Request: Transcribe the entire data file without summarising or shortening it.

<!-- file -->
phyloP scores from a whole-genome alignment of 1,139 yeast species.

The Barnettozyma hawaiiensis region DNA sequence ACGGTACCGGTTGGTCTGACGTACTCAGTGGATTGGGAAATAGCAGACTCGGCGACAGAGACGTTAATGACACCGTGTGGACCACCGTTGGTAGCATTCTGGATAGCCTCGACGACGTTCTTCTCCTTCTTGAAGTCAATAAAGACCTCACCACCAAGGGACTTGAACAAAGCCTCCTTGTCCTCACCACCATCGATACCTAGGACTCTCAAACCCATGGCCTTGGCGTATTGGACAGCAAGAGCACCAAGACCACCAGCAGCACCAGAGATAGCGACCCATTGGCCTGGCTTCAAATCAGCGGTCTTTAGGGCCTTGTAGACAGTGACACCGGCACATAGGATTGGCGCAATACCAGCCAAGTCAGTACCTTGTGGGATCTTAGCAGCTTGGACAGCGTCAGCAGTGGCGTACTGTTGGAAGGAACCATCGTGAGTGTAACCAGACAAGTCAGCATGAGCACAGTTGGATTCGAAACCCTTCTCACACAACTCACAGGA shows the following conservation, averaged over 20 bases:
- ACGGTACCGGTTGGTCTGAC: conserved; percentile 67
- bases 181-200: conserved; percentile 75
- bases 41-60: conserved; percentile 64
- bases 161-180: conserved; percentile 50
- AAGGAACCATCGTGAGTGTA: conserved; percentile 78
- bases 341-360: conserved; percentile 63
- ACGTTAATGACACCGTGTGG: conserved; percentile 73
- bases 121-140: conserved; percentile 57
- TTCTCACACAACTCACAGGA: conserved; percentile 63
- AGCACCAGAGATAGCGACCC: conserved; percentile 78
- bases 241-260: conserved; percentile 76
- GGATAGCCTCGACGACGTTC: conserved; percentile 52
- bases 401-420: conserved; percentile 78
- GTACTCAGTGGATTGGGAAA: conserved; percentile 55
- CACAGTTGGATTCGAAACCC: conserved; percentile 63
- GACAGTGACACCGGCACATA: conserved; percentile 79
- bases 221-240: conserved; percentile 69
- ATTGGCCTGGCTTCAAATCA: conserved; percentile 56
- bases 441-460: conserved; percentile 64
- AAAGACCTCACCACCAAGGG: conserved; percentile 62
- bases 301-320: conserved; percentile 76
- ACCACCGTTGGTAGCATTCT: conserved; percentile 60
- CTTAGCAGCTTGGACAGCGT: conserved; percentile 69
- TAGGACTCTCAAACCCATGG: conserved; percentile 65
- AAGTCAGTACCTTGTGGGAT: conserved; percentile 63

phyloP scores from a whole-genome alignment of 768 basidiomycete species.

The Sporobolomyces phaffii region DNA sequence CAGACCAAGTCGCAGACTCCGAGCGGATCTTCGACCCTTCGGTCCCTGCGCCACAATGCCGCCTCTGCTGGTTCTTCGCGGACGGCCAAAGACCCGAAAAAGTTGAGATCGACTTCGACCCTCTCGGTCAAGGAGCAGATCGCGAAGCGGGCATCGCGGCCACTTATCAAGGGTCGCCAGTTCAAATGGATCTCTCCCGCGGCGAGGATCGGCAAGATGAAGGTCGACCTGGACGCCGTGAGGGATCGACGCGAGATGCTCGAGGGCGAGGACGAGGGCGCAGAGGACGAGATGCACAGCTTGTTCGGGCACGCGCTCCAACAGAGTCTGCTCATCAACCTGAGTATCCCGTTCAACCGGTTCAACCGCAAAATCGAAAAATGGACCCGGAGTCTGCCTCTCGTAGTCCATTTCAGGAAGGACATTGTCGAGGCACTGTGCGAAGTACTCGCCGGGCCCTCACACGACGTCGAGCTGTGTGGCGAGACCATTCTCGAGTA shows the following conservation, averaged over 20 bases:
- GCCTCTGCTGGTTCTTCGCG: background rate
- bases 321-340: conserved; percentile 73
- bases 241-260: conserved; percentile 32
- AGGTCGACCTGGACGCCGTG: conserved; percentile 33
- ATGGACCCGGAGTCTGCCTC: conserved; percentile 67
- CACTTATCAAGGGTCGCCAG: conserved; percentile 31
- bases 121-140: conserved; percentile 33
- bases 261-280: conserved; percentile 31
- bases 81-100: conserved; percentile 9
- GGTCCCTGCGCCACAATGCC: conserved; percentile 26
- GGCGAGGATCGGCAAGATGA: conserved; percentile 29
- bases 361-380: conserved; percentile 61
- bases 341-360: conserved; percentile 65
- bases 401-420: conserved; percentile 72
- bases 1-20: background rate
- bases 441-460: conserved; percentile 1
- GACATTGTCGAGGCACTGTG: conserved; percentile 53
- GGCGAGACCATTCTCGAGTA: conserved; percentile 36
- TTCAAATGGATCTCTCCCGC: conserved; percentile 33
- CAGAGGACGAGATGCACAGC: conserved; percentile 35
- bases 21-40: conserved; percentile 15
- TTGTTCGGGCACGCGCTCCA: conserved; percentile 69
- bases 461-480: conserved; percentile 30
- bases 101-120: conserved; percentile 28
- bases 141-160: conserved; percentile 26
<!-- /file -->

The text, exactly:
phyloP scores from a whole-genome alignment of 1,139 yeast species.

The Barnettozyma hawaiiensis region DNA sequence ACGGTACCGGTTGGTCTGACGTACTCAGTGGATTGGGAAATAGCAGACTCGGCGACAGAGACGTTAATGACACCGTGTGGACCACCGTTGGTAGCATTCTGGATAGCCTCGACGACGTTCTTCTCCTTCTTGAAGTCAATAAAGACCTCACCACCAAGGGACTTGAACAAAGCCTCCTTGTCCTCACCACCATCGATACCTAGGACTCTCAAACCCATGGCCTTGGCGTATTGGACAGCAAGAGCACCAAGACCACCAGCAGCACCAGAGATAGCGACCCATTGGCCTGGCTTCAAATCAGCGGTCTTTAGGGCCTTGTAGACAGTGACACCGGCACATAGGATTGGCGCAATACCAGCCAAGTCAGTACCTTGTGGGATCTTAGCAGCTTGGACAGCGTCAGCAGTGGCGTACTGTTGGAAGGAACCATCGTGAGTGTAACCAGACAAGTCAGCATGAGCACAGTTGGATTCGAAACCCTTCTCACACAACTCACAGGA shows the following conservation, averaged over 20 bases:
- ACGGTACCGGTTGGTCTGAC: conserved; percentile 67
- bases 181-200: conserved; percentile 75
- bases 41-60: conserved; percentile 64
- bases 161-180: conserved; percentile 50
- AAGGAACCATCGTGAGTGTA: conserved; percentile 78
- bases 341-360: conserved; percentile 63
- ACGTTAATGACACCGTGTGG: conserved; percentile 73
- bases 121-140: conserved; percentile 57
- TTCTCACACAACTCACAGGA: conserved; percentile 63
- AGCACCAGAGATAGCGACCC: conserved; percentile 78
- bases 241-260: conserved; percentile 76
- GGATAGCCTCGACGACGTTC: conserved; percentile 52
- bases 401-420: conserved; percentile 78
- GTACTCAGTGGATTGGGAAA: conserved; percentile 55
- CACAGTTGGATTCGAAACCC: conserved; percentile 63
- GACAGTGACACCGGCACATA: conserved; percentile 79
- bases 221-240: conserved; percentile 69
- ATTGGCCTGGCTTCAAATCA: conserved; percentile 56
- bases 441-460: conserved; percentile 64
- AAAGACCTCACCACCAAGGG: conserved; percentile 62
- bases 301-320: conserved; percentile 76
- ACCACCGTTGGTAGCATTCT: conserved; percentile 60
- CTTAGCAGCTTGGACAGCGT: conserved; percentile 69
- TAGGACTCTCAAACCCATGG: conserved; percentile 65
- AAGTCAGTACCTTGTGGGAT: conserved; percentile 63

phyloP scores from a whole-genome alignment of 768 basidiomycete species.

The Sporobolomyces phaffii region DNA sequence CAGACCAAGTCGCAGACTCCGAGCGGATCTTCGACCCTTCGGTCCCTGCGCCACAATGCCGCCTCTGCTGGTTCTTCGCGGACGGCCAAAGACCCGAAAAAGTTGAGATCGACTTCGACCCTCTCGGTCAAGGAGCAGATCGCGAAGCGGGCATCGCGGCCACTTATCAAGGGTCGCCAGTTCAAATGGATCTCTCCCGCGGCGAGGATCGGCAAGATGAAGGTCGACCTGGACGCCGTGAGGGATCGACGCGAGATGCTCGAGGGCGAGGACGAGGGCGCAGAGGACGAGATGCACAGCTTGTTCGGGCACGCGCTCCAACAGAGTCTGCTCATCAACCTGAGTATCCCGTTCAACCGGTTCAACCGCAAAATCGAAAAATGGACCCGGAGTCTGCCTCTCGTAGTCCATTTCAGGAAGGACATTGTCGAGGCACTGTGCGAAGTACTCGCCGGGCCCTCACACGACGTCGAGCTGTGTGGCGAGACCATTCTCGAGTA shows the following conservation, averaged over 20 bases:
- GCCTCTGCTGGTTCTTCGCG: background rate
- bases 321-340: conserved; percentile 73
- bases 241-260: conserved; percentile 32
- AGGTCGACCTGGACGCCGTG: conserved; percentile 33
- ATGGACCCGGAGTCTGCCTC: conserved; percentile 67
- CACTTATCAAGGGTCGCCAG: conserved; percentile 31
- bases 121-140: conserved; percentile 33
- bases 261-280: conserved; percentile 31
- bases 81-100: conserved; percentile 9
- GGTCCCTGCGCCACAATGCC: conserved; percentile 26
- GGCGAGGATCGGCAAGATGA: conserved; percentile 29
- bases 361-380: conserved; percentile 61
- bases 341-360: conserved; percentile 65
- bases 401-420: conserved; percentile 72
- bases 1-20: background rate
- bases 441-460: conserved; percentile 1
- GACATTGTCGAGGCACTGTG: conserved; percentile 53
- GGCGAGACCATTCTCGAGTA: conserved; percentile 36
- TTCAAATGGATCTCTCCCGC: conserved; percentile 33
- CAGAGGACGAGATGCACAGC: conserved; percentile 35
- bases 21-40: conserved; percentile 15
- TTGTTCGGGCACGCGCTCCA: conserved; percentile 69
- bases 461-480: conserved; percentile 30
- bases 101-120: conserved; percentile 28
- bases 141-160: conserved; percentile 26